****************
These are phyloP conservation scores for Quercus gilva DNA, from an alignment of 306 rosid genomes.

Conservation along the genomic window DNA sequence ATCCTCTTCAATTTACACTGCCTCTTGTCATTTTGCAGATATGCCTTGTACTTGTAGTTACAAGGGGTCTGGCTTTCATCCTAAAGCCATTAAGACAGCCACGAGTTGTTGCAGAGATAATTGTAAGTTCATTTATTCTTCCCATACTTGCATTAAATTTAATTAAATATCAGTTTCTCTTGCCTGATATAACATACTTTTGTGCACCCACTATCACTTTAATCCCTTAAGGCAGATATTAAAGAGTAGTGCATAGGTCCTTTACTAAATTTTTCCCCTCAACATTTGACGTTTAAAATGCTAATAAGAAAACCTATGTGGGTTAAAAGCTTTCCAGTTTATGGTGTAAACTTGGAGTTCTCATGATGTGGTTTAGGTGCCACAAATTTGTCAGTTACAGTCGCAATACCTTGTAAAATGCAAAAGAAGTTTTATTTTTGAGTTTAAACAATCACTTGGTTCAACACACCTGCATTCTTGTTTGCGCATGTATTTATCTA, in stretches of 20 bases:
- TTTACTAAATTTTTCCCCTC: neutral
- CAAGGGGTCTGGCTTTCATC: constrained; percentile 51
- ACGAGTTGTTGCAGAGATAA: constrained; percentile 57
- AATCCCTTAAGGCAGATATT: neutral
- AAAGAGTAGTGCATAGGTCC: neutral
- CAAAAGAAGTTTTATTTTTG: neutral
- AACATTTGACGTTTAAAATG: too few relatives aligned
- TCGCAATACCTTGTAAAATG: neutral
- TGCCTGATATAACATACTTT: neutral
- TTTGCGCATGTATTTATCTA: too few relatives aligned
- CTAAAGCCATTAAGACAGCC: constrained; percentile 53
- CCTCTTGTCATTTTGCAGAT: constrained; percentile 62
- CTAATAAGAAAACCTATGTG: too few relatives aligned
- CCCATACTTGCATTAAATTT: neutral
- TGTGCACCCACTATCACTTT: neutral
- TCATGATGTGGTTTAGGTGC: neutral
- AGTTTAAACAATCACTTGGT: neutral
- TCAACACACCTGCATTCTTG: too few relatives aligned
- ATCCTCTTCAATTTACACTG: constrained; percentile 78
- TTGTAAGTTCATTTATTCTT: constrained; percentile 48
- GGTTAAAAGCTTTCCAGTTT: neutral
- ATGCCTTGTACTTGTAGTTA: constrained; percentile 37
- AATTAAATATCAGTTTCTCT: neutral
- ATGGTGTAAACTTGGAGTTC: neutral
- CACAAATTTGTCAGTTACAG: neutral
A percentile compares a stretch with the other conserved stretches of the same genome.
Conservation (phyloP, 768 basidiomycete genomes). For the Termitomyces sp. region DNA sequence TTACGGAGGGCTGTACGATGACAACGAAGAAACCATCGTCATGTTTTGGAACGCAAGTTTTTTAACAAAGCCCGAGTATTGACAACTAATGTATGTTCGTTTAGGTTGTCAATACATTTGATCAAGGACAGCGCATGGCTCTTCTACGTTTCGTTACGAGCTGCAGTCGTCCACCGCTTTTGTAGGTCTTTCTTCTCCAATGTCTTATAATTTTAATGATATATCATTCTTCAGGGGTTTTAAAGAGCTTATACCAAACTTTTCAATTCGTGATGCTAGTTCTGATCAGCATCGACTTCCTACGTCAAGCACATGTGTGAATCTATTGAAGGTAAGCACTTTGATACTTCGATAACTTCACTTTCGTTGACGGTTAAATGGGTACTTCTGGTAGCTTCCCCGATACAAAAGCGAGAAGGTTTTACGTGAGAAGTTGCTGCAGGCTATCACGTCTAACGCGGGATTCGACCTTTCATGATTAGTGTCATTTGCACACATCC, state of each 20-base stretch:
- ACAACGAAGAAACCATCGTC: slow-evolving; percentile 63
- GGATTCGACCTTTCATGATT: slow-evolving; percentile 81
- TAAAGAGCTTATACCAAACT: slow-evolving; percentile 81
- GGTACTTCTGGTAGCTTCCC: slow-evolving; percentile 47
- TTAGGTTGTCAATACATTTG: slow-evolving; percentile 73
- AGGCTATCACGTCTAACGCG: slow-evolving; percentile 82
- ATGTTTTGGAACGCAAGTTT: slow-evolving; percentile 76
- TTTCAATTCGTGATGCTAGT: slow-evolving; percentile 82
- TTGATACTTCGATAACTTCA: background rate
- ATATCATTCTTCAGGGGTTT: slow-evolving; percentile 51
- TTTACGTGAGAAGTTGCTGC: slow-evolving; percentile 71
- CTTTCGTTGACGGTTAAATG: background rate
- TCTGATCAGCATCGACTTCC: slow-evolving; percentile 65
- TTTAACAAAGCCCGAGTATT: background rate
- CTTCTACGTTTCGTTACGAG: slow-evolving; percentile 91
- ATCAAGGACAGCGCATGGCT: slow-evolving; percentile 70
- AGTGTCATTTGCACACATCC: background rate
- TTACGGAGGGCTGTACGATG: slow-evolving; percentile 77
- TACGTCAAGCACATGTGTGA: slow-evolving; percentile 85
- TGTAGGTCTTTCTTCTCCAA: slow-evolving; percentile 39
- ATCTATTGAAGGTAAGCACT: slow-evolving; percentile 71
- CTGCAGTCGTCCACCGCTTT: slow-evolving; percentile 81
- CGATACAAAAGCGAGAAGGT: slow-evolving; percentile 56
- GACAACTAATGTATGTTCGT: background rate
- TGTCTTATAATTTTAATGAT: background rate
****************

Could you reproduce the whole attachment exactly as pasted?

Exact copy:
These are phyloP conservation scores for Quercus gilva DNA, from an alignment of 306 rosid genomes.

Conservation along the genomic window DNA sequence ATCCTCTTCAATTTACACTGCCTCTTGTCATTTTGCAGATATGCCTTGTACTTGTAGTTACAAGGGGTCTGGCTTTCATCCTAAAGCCATTAAGACAGCCACGAGTTGTTGCAGAGATAATTGTAAGTTCATTTATTCTTCCCATACTTGCATTAAATTTAATTAAATATCAGTTTCTCTTGCCTGATATAACATACTTTTGTGCACCCACTATCACTTTAATCCCTTAAGGCAGATATTAAAGAGTAGTGCATAGGTCCTTTACTAAATTTTTCCCCTCAACATTTGACGTTTAAAATGCTAATAAGAAAACCTATGTGGGTTAAAAGCTTTCCAGTTTATGGTGTAAACTTGGAGTTCTCATGATGTGGTTTAGGTGCCACAAATTTGTCAGTTACAGTCGCAATACCTTGTAAAATGCAAAAGAAGTTTTATTTTTGAGTTTAAACAATCACTTGGTTCAACACACCTGCATTCTTGTTTGCGCATGTATTTATCTA, in stretches of 20 bases:
- TTTACTAAATTTTTCCCCTC: neutral
- CAAGGGGTCTGGCTTTCATC: constrained; percentile 51
- ACGAGTTGTTGCAGAGATAA: constrained; percentile 57
- AATCCCTTAAGGCAGATATT: neutral
- AAAGAGTAGTGCATAGGTCC: neutral
- CAAAAGAAGTTTTATTTTTG: neutral
- AACATTTGACGTTTAAAATG: too few relatives aligned
- TCGCAATACCTTGTAAAATG: neutral
- TGCCTGATATAACATACTTT: neutral
- TTTGCGCATGTATTTATCTA: too few relatives aligned
- CTAAAGCCATTAAGACAGCC: constrained; percentile 53
- CCTCTTGTCATTTTGCAGAT: constrained; percentile 62
- CTAATAAGAAAACCTATGTG: too few relatives aligned
- CCCATACTTGCATTAAATTT: neutral
- TGTGCACCCACTATCACTTT: neutral
- TCATGATGTGGTTTAGGTGC: neutral
- AGTTTAAACAATCACTTGGT: neutral
- TCAACACACCTGCATTCTTG: too few relatives aligned
- ATCCTCTTCAATTTACACTG: constrained; percentile 78
- TTGTAAGTTCATTTATTCTT: constrained; percentile 48
- GGTTAAAAGCTTTCCAGTTT: neutral
- ATGCCTTGTACTTGTAGTTA: constrained; percentile 37
- AATTAAATATCAGTTTCTCT: neutral
- ATGGTGTAAACTTGGAGTTC: neutral
- CACAAATTTGTCAGTTACAG: neutral
A percentile compares a stretch with the other conserved stretches of the same genome.
Conservation (phyloP, 768 basidiomycete genomes). For the Termitomyces sp. region DNA sequence TTACGGAGGGCTGTACGATGACAACGAAGAAACCATCGTCATGTTTTGGAACGCAAGTTTTTTAACAAAGCCCGAGTATTGACAACTAATGTATGTTCGTTTAGGTTGTCAATACATTTGATCAAGGACAGCGCATGGCTCTTCTACGTTTCGTTACGAGCTGCAGTCGTCCACCGCTTTTGTAGGTCTTTCTTCTCCAATGTCTTATAATTTTAATGATATATCATTCTTCAGGGGTTTTAAAGAGCTTATACCAAACTTTTCAATTCGTGATGCTAGTTCTGATCAGCATCGACTTCCTACGTCAAGCACATGTGTGAATCTATTGAAGGTAAGCACTTTGATACTTCGATAACTTCACTTTCGTTGACGGTTAAATGGGTACTTCTGGTAGCTTCCCCGATACAAAAGCGAGAAGGTTTTACGTGAGAAGTTGCTGCAGGCTATCACGTCTAACGCGGGATTCGACCTTTCATGATTAGTGTCATTTGCACACATCC, state of each 20-base stretch:
- ACAACGAAGAAACCATCGTC: slow-evolving; percentile 63
- GGATTCGACCTTTCATGATT: slow-evolving; percentile 81
- TAAAGAGCTTATACCAAACT: slow-evolving; percentile 81
- GGTACTTCTGGTAGCTTCCC: slow-evolving; percentile 47
- TTAGGTTGTCAATACATTTG: slow-evolving; percentile 73
- AGGCTATCACGTCTAACGCG: slow-evolving; percentile 82
- ATGTTTTGGAACGCAAGTTT: slow-evolving; percentile 76
- TTTCAATTCGTGATGCTAGT: slow-evolving; percentile 82
- TTGATACTTCGATAACTTCA: background rate
- ATATCATTCTTCAGGGGTTT: slow-evolving; percentile 51
- TTTACGTGAGAAGTTGCTGC: slow-evolving; percentile 71
- CTTTCGTTGACGGTTAAATG: background rate
- TCTGATCAGCATCGACTTCC: slow-evolving; percentile 65
- TTTAACAAAGCCCGAGTATT: background rate
- CTTCTACGTTTCGTTACGAG: slow-evolving; percentile 91
- ATCAAGGACAGCGCATGGCT: slow-evolving; percentile 70
- AGTGTCATTTGCACACATCC: background rate
- TTACGGAGGGCTGTACGATG: slow-evolving; percentile 77
- TACGTCAAGCACATGTGTGA: slow-evolving; percentile 85
- TGTAGGTCTTTCTTCTCCAA: slow-evolving; percentile 39
- ATCTATTGAAGGTAAGCACT: slow-evolving; percentile 71
- CTGCAGTCGTCCACCGCTTT: slow-evolving; percentile 81
- CGATACAAAAGCGAGAAGGT: slow-evolving; percentile 56
- GACAACTAATGTATGTTCGT: background rate
- TGTCTTATAATTTTAATGAT: background rate